(12/28/2016)
ADDICTION IS AN EQUAL OPPORTUNITY DISEASE

A GIFT OF CLARITY

By Bob Weaver

It was the morning after Christmas and a night of drinking and "celebrating" that I raised my head to bump it on the underpinning of a couch. I had some vomit on my shirt and I had urinated in my pants.

My head felt as big as Australia and I was sick and weak.

I had passed out under the couch looking for a hidden bottle of vodka.

Pulling my bones together, I put on a jacket and climbed the steps to an upstairs deck to settle myself in a chair to watch the rising sun, a stillness in the chilly winter air looking across the West Virginia hills.

It had been a long time since I watched the rising sun, much too busy.

It was on this morning I had an epiphany, a moment of clarity, unbridled from the mechanism from which alcoholics perpetuate their addiction - denial and delusion.

Denial being conscious lying to protect ones need to drink, and delusion, actually believing the lies.

I have come to believe it is a rare occasion to have such moments of clarity, they are harsh, fearful and guilt-ridden.

On that morning, I knew beyond any doubt that I was a real alcoholic, and by my own devices, the best thinking or intentions I had put together had not been enough to return me to controlled drinking or sober living.

I was in the grips of a powerful addiction that had changed me into a person that I deeply disliked, hurting the people I loved.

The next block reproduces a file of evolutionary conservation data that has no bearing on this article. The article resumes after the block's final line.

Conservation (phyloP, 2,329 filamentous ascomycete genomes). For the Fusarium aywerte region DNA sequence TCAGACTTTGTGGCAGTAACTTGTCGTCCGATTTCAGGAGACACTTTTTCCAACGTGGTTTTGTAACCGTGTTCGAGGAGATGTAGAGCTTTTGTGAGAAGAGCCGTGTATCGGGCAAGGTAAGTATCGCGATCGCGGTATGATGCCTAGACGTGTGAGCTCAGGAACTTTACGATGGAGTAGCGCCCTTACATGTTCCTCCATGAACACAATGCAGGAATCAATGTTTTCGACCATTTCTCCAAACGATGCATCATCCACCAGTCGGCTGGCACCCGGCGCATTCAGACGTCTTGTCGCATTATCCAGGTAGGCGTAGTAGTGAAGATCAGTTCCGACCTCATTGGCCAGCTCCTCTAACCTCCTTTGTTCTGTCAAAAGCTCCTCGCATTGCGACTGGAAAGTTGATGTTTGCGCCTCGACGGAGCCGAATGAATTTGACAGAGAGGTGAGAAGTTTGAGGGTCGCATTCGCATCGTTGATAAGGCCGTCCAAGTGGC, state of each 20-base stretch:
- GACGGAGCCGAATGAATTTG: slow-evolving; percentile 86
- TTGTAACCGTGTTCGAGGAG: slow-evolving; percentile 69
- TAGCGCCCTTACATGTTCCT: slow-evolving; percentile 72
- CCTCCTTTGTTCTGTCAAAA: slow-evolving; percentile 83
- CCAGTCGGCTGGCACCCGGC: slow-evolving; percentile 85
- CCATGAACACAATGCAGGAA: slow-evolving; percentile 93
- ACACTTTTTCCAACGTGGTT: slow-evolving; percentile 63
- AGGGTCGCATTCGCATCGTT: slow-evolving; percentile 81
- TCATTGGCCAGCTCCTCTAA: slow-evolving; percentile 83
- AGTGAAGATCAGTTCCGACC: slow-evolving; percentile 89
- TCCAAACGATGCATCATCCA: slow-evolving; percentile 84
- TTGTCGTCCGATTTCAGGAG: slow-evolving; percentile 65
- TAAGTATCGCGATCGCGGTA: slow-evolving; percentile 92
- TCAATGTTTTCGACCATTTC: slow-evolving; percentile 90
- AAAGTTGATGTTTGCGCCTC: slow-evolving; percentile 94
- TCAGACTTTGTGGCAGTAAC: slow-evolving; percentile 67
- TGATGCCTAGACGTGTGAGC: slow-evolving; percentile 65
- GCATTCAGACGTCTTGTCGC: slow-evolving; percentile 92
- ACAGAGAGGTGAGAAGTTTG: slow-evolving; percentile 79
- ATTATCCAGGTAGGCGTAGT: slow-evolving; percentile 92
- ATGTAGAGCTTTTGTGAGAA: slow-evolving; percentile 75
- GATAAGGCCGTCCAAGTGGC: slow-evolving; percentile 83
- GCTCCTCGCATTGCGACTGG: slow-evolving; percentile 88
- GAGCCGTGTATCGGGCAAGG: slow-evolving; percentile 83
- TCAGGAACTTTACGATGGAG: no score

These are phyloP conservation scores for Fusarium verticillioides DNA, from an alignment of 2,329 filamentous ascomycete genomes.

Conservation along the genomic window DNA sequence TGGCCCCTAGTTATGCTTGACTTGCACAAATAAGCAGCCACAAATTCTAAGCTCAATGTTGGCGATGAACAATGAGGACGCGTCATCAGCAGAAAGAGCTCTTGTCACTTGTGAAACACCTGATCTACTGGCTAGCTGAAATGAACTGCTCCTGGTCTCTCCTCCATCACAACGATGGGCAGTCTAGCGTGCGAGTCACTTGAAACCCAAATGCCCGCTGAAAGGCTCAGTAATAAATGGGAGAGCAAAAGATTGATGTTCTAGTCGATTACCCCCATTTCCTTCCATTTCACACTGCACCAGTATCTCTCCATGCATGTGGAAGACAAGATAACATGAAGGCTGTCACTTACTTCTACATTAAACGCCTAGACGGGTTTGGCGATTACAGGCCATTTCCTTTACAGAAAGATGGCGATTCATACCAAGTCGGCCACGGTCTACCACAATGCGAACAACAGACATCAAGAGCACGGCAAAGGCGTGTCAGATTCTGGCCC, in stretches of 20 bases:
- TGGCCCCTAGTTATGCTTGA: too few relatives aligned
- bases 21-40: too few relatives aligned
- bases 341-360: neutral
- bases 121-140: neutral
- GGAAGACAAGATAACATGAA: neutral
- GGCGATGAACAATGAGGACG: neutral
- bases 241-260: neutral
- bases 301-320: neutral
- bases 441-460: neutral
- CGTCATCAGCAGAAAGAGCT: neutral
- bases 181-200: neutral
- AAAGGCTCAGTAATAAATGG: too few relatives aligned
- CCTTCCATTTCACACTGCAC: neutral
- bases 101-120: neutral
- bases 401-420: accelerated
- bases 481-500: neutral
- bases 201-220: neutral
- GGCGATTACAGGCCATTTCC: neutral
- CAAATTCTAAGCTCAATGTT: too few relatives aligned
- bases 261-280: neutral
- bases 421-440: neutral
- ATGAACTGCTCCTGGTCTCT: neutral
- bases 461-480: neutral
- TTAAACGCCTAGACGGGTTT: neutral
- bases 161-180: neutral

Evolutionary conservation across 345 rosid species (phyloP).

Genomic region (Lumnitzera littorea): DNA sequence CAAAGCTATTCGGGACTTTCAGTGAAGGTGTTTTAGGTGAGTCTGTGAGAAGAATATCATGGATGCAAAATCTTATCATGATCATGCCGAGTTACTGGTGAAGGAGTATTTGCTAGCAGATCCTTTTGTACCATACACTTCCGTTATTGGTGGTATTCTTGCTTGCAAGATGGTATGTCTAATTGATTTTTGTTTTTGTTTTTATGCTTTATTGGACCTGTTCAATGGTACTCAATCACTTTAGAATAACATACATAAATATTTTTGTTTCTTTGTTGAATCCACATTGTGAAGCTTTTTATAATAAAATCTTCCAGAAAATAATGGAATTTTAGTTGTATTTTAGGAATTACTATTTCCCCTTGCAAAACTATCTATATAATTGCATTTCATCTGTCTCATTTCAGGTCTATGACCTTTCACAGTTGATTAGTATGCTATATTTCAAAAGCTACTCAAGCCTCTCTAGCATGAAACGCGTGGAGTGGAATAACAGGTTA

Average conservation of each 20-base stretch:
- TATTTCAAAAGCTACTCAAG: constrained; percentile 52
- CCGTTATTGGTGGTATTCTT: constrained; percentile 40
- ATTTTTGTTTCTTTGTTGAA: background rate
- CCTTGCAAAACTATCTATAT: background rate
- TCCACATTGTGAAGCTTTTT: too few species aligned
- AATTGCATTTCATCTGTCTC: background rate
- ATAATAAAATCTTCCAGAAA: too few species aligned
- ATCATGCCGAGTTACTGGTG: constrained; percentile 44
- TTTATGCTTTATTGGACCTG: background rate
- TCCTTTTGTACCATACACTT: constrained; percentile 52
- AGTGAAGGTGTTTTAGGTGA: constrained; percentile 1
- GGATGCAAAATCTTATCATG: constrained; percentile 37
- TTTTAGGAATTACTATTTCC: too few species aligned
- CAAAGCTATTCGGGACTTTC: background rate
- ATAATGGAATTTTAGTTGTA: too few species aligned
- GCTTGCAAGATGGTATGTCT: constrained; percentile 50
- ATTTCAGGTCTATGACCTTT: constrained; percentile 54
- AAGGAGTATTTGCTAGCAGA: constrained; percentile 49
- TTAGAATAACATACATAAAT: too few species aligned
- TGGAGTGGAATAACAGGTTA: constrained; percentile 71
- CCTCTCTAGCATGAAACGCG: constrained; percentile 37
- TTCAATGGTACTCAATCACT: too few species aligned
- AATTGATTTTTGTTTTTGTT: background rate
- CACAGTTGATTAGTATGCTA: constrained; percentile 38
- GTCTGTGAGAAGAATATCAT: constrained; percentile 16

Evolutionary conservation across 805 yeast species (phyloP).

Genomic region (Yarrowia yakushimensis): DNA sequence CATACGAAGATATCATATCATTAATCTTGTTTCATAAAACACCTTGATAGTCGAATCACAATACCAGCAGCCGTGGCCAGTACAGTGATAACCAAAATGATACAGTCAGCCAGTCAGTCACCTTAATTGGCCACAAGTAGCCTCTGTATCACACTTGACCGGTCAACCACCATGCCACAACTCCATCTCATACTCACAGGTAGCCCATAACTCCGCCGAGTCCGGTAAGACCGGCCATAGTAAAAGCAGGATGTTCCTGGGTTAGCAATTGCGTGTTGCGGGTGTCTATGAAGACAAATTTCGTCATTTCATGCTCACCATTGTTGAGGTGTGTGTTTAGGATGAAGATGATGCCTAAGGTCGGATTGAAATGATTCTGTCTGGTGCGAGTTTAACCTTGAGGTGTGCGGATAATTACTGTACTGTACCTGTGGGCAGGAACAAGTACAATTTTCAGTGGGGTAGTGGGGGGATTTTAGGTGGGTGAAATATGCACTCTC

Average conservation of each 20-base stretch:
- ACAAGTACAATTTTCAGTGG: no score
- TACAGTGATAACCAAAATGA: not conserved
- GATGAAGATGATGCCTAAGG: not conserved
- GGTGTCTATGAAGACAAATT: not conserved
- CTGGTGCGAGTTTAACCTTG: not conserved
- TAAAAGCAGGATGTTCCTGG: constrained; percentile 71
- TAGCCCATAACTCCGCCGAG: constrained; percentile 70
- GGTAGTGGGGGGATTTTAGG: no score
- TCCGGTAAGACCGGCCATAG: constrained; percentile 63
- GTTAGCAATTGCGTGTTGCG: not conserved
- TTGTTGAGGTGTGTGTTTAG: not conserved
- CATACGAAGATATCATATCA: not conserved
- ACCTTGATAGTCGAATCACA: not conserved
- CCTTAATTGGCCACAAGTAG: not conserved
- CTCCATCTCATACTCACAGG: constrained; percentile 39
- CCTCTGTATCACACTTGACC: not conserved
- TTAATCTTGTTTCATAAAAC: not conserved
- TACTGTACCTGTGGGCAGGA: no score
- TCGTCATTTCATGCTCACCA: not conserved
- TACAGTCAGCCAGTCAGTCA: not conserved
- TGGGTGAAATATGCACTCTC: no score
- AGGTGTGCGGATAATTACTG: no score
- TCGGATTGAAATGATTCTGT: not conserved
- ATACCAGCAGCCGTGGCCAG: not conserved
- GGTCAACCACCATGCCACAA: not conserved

All my excuses and blaming had led to countless vain attempts to stop drinking.

I sat there in the morning sun, naked with the truth upon me.

I saw myself as I really was, and it was not a pretty picture.

It was on that morning that I was thrust into a willingness to go to any length to become a sober man.

It was on on that morning I began the journey to sobriety that has graced my life for 37 years.

It is, beyond any doubt, the most important moment of my life, made possible by a Higher Power and then the helping voices and efforts of hundreds of people, including my wife.

This holiday, I am filled with gratitude and compassion for those who suffer with addiction, including many in Calhoun, with hopes that they will also have a moment of truth with a willingness to embark on a journey to sobriety.

It was after getting sober I spent the next 20 plus years starting and administering treatment centers for alcoholics and addicts, before starting the Hur Herald 20 years ago and serving as a Calhoun commissioner for 18 years.

During that time, I was directly or indirectly involved with the treatment of about 13,000 alcoholic/addicts, serving as president of the West Virginia Association of Drug and Alcohol Counselors, and conducted about 100 weekend retreats for recovering people.


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